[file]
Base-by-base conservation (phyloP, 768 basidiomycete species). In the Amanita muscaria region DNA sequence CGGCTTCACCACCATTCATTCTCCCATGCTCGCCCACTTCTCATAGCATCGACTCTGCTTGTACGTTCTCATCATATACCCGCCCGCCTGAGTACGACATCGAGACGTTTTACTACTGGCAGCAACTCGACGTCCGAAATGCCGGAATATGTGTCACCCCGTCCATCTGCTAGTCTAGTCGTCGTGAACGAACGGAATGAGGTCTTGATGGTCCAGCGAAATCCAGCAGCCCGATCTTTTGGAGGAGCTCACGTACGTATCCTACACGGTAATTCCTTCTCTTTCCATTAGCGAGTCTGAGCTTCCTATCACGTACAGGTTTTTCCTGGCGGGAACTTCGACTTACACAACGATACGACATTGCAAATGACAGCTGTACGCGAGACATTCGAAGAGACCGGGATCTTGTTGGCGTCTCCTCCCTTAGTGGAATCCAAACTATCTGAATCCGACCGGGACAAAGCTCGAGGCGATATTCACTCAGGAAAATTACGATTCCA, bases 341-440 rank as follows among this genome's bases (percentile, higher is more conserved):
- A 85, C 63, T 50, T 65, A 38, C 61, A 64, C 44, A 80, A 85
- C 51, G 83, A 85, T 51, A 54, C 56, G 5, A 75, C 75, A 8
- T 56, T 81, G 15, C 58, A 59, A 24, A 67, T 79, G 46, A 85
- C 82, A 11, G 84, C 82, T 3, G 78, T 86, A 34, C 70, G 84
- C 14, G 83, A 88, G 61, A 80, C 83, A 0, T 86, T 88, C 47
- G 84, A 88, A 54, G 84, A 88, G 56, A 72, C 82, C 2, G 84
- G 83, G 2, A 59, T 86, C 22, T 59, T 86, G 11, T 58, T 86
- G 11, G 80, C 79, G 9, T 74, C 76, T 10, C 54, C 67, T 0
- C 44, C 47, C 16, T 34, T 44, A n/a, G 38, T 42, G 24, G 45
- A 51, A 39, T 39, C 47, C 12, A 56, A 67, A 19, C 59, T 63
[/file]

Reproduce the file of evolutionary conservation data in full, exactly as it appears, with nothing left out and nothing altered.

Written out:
Base-by-base conservation (phyloP, 768 basidiomycete species). In the Amanita muscaria region DNA sequence CGGCTTCACCACCATTCATTCTCCCATGCTCGCCCACTTCTCATAGCATCGACTCTGCTTGTACGTTCTCATCATATACCCGCCCGCCTGAGTACGACATCGAGACGTTTTACTACTGGCAGCAACTCGACGTCCGAAATGCCGGAATATGTGTCACCCCGTCCATCTGCTAGTCTAGTCGTCGTGAACGAACGGAATGAGGTCTTGATGGTCCAGCGAAATCCAGCAGCCCGATCTTTTGGAGGAGCTCACGTACGTATCCTACACGGTAATTCCTTCTCTTTCCATTAGCGAGTCTGAGCTTCCTATCACGTACAGGTTTTTCCTGGCGGGAACTTCGACTTACACAACGATACGACATTGCAAATGACAGCTGTACGCGAGACATTCGAAGAGACCGGGATCTTGTTGGCGTCTCCTCCCTTAGTGGAATCCAAACTATCTGAATCCGACCGGGACAAAGCTCGAGGCGATATTCACTCAGGAAAATTACGATTCCA, bases 341-440 rank as follows among this genome's bases (percentile, higher is more conserved):
- A 85, C 63, T 50, T 65, A 38, C 61, A 64, C 44, A 80, A 85
- C 51, G 83, A 85, T 51, A 54, C 56, G 5, A 75, C 75, A 8
- T 56, T 81, G 15, C 58, A 59, A 24, A 67, T 79, G 46, A 85
- C 82, A 11, G 84, C 82, T 3, G 78, T 86, A 34, C 70, G 84
- C 14, G 83, A 88, G 61, A 80, C 83, A 0, T 86, T 88, C 47
- G 84, A 88, A 54, G 84, A 88, G 56, A 72, C 82, C 2, G 84
- G 83, G 2, A 59, T 86, C 22, T 59, T 86, G 11, T 58, T 86
- G 11, G 80, C 79, G 9, T 74, C 76, T 10, C 54, C 67, T 0
- C 44, C 47, C 16, T 34, T 44, A n/a, G 38, T 42, G 24, G 45
- A 51, A 39, T 39, C 47, C 12, A 56, A 67, A 19, C 59, T 63